Presidential candidate and former Secretary of State Hillary Clinton says the Chibok schoolgirls still being held by West African extremist group Boko Haram two years after their abduction are a “stark reminder of the work we must do to advance equality for women and girls.”
In a statement provided exclusively to TIME on the second anniversary of the kidnapping, Clinton condemned Boko Haram and linked the kidnapping to larger problems facing women around the world.
“My heart aches for the hundreds of boys and girls who have been kidnapped by Boko Haram over the years,” she said, noting the reports that Boko Haram captives suffer sexual violence and forced marriage, and citing a UNICEF report that one in five suicide bombings by Boko Haram has been carried out by a child, usually a young girl. “No child should have to endure these atrocities.”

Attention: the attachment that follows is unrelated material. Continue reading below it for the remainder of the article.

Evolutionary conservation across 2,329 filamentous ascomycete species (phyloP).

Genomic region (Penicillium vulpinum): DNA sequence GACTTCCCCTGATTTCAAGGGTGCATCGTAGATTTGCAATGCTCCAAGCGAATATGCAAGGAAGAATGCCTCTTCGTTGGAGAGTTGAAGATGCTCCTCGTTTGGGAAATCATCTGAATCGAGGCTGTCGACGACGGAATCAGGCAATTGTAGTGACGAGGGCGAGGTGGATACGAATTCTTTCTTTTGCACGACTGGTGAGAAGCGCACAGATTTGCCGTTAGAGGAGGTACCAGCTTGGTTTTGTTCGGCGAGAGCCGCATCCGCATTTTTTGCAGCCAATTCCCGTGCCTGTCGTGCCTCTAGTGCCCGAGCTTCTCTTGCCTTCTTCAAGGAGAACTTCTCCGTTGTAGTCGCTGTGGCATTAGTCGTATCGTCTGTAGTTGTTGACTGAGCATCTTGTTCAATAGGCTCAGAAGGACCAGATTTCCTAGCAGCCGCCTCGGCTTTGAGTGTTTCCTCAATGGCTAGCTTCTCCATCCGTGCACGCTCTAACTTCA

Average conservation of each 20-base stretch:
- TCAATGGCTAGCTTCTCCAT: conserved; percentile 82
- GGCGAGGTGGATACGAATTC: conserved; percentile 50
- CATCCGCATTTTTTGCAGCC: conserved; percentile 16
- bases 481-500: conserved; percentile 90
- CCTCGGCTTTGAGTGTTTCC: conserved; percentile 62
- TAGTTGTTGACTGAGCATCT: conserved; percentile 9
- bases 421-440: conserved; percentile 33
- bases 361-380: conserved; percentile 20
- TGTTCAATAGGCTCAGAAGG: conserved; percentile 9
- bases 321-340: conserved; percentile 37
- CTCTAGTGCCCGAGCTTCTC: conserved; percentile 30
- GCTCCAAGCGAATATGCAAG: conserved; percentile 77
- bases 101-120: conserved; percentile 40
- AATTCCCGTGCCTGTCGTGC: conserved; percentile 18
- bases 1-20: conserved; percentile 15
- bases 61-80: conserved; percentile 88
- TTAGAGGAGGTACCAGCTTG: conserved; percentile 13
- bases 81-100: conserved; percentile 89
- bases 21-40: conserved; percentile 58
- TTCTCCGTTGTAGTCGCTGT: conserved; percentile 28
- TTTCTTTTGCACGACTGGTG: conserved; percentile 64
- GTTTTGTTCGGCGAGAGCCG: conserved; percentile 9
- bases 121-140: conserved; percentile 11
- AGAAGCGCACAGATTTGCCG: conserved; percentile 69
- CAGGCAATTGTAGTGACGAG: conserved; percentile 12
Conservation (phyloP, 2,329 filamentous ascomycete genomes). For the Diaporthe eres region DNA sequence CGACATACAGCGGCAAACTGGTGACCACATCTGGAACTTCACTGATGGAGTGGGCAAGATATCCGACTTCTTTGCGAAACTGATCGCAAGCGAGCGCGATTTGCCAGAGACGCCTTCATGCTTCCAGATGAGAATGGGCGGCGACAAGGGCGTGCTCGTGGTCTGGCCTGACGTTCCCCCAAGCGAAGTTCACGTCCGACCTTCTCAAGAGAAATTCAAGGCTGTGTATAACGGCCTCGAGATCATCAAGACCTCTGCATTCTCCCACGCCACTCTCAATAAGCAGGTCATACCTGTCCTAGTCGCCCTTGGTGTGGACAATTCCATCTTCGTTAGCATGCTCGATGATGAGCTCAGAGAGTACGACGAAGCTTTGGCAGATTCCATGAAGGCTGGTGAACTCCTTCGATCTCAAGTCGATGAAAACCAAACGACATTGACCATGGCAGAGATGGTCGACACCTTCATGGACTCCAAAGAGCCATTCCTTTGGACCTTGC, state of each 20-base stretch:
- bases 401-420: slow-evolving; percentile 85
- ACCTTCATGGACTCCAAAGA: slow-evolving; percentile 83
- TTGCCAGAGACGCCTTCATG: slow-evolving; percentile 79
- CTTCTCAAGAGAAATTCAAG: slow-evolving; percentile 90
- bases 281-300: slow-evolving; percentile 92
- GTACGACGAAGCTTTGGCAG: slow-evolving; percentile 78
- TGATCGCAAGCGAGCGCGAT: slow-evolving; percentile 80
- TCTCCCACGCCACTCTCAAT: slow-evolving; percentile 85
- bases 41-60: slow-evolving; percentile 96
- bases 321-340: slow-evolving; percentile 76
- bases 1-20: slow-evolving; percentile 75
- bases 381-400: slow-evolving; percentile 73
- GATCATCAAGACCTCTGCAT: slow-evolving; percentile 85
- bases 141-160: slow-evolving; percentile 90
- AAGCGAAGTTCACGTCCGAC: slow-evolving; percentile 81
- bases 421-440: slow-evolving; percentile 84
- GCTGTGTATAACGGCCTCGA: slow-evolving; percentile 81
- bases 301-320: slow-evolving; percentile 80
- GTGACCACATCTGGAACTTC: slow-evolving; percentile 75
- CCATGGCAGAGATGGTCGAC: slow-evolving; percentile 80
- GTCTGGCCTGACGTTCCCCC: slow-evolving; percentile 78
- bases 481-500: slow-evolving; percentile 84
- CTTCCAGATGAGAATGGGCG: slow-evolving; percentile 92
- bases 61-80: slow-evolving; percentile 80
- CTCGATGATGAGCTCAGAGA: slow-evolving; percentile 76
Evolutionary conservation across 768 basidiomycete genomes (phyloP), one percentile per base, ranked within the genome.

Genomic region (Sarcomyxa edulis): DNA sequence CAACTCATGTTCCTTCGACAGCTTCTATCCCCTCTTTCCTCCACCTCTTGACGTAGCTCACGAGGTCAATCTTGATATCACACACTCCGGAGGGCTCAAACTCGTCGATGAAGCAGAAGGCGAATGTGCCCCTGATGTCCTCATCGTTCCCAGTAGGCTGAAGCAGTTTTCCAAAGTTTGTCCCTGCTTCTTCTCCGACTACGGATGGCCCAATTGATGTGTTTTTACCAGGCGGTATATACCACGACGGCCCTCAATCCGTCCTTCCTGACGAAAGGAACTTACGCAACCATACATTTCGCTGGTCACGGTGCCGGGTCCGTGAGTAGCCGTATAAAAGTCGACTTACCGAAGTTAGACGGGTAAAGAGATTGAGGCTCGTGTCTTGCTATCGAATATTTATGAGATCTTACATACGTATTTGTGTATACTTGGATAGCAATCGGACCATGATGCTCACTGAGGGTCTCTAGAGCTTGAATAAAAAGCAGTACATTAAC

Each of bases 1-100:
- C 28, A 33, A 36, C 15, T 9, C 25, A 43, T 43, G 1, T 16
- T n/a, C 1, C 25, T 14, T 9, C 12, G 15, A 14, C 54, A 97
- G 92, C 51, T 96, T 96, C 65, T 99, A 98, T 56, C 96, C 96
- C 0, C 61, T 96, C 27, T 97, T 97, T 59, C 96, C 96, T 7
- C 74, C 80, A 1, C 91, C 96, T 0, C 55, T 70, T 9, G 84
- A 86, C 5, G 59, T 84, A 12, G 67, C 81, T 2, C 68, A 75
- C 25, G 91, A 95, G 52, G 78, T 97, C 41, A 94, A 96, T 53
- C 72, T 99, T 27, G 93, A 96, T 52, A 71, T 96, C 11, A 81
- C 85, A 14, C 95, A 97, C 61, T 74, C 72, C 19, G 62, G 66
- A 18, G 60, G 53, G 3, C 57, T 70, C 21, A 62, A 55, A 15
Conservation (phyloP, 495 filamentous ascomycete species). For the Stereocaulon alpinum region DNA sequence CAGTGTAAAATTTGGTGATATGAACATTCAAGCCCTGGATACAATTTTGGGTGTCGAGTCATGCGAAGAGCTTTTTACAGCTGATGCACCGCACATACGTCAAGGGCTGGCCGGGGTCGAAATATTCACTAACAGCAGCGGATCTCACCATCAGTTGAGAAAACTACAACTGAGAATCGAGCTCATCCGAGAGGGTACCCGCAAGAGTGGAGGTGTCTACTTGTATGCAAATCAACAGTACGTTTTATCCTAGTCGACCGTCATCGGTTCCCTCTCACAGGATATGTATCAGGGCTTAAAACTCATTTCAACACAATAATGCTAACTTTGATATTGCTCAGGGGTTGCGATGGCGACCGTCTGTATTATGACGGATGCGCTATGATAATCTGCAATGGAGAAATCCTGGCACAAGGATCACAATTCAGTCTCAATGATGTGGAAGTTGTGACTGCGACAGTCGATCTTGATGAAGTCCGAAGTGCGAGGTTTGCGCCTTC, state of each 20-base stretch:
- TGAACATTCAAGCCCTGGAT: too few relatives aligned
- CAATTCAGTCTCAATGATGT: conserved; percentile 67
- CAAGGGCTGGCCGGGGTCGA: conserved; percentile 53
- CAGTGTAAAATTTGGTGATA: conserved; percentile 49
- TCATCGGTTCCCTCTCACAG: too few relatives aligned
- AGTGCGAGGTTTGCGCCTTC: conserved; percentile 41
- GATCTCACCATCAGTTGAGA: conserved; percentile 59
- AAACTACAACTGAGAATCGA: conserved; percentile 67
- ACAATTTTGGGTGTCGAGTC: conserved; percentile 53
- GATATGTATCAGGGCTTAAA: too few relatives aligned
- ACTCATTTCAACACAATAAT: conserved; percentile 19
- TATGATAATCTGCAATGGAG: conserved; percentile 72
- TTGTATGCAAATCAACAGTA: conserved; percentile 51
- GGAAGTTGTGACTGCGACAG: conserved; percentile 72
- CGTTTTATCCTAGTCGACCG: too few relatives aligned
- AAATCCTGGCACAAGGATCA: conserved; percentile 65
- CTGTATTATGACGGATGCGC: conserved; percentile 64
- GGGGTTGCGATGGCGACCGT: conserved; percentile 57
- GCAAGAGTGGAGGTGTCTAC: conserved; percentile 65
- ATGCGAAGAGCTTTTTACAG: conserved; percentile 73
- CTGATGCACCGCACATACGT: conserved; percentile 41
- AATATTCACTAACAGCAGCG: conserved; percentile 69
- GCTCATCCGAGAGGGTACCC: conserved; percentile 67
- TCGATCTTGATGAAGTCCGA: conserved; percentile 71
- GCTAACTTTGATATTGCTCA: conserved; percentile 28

Two years after 276 schoolgirls were kidnapped by Boko Haram, their families are still waiting for most of them to come home. While several have escaped, some 219 are still missing. Experts say the girls may been forced into marriage or sexual servitude, used as suicide bombers, or employed as human shields for the extremist group.
Clinton, who as Secretary of State was vocal about the protection and empowerment of women and girls, said the plight of the missing schoolgirls shows how much work needs to be done to advance gender equality worldwide. “It’s the right thing to do, and it improves security and prosperity for everyone,” she said. “That starts with freeing the Chibok girls, and stopping the terror of Boko Haram.”
The former Secretary of State will face off against Vermont Senator Bernie Sanders in the CNN Debate tonight, as both candidates look ahead to the New York primary on April 19.